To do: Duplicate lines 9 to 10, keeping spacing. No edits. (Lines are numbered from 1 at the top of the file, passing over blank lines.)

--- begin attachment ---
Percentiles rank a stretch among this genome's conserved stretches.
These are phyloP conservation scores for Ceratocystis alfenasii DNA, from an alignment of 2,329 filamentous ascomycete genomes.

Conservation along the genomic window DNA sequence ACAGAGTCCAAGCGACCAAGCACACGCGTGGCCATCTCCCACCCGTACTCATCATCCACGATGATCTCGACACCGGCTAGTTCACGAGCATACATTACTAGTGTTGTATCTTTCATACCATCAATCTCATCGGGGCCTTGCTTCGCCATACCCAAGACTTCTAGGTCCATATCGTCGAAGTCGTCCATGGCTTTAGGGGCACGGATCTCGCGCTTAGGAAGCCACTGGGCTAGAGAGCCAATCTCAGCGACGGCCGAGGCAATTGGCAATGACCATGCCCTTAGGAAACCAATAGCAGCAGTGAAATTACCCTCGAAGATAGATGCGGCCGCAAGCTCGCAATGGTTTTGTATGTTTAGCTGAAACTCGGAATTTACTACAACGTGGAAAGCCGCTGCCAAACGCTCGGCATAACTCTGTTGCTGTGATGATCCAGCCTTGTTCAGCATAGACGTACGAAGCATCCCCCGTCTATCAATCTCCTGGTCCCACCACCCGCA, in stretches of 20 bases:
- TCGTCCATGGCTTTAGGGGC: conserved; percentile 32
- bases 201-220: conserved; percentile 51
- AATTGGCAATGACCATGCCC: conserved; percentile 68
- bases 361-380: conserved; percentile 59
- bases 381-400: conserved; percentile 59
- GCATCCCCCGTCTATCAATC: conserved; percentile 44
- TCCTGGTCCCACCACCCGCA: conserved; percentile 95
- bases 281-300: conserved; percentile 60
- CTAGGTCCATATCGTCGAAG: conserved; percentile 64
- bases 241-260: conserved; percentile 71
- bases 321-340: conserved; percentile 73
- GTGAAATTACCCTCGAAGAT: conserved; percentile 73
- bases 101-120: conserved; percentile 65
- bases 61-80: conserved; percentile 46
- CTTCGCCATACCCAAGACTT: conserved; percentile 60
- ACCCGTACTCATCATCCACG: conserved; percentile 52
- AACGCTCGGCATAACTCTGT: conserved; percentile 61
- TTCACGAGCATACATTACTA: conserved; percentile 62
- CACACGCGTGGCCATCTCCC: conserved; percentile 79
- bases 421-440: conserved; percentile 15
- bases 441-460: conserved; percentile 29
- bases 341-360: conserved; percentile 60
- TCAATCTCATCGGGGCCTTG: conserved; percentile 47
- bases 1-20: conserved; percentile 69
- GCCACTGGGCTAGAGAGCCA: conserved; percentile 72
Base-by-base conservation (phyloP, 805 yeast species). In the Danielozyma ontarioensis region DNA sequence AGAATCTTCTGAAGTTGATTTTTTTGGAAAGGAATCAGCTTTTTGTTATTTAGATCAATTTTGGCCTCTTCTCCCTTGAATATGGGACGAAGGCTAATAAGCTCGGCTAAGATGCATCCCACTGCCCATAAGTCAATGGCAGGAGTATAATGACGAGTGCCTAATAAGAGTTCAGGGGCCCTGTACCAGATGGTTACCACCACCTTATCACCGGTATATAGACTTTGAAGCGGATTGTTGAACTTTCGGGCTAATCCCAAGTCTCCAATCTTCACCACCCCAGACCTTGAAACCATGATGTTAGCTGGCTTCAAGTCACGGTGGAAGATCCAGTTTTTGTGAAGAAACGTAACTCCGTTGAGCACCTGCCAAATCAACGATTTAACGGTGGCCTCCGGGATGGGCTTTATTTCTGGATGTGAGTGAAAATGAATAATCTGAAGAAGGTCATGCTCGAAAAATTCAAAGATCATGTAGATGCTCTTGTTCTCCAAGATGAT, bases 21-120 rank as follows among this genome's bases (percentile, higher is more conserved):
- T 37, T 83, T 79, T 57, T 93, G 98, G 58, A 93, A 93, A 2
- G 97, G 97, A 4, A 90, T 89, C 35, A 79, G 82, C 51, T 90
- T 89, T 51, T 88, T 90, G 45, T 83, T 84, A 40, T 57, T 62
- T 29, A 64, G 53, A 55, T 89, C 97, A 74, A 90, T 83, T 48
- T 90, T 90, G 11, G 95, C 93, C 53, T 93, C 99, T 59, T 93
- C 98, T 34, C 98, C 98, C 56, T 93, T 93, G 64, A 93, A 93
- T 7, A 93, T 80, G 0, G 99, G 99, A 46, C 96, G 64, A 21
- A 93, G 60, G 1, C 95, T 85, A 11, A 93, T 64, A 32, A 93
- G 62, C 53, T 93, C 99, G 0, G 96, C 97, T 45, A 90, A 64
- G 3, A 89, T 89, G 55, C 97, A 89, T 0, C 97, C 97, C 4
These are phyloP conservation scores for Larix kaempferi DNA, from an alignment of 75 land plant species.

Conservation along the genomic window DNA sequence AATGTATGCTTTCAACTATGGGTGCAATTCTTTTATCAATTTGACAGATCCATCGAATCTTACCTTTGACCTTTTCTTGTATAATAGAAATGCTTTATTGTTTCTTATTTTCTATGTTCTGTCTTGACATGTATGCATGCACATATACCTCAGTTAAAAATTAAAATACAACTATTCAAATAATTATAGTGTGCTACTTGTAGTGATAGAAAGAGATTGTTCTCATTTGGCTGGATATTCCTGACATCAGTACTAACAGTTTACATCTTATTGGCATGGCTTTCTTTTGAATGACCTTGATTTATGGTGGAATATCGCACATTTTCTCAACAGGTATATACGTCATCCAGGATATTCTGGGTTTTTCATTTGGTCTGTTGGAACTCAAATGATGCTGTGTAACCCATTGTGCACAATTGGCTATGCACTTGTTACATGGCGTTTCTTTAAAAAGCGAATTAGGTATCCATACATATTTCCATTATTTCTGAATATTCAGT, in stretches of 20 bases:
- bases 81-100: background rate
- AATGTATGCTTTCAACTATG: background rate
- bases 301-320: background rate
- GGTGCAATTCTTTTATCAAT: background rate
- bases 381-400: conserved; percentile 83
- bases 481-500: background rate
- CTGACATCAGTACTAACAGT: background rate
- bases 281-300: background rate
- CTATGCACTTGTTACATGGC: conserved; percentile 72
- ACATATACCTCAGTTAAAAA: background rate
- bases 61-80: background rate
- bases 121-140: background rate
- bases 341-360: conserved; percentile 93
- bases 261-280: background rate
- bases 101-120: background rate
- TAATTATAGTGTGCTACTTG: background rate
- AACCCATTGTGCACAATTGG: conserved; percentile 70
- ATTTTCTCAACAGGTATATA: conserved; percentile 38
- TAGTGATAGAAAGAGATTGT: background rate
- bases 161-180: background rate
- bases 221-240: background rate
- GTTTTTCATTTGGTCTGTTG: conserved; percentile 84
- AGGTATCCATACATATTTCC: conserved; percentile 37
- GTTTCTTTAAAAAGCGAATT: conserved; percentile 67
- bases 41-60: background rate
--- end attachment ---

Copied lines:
- GCATCCCCCGTCTATCAATC: conserved; percentile 44
- TCCTGGTCCCACCACCCGCA: conserved; percentile 95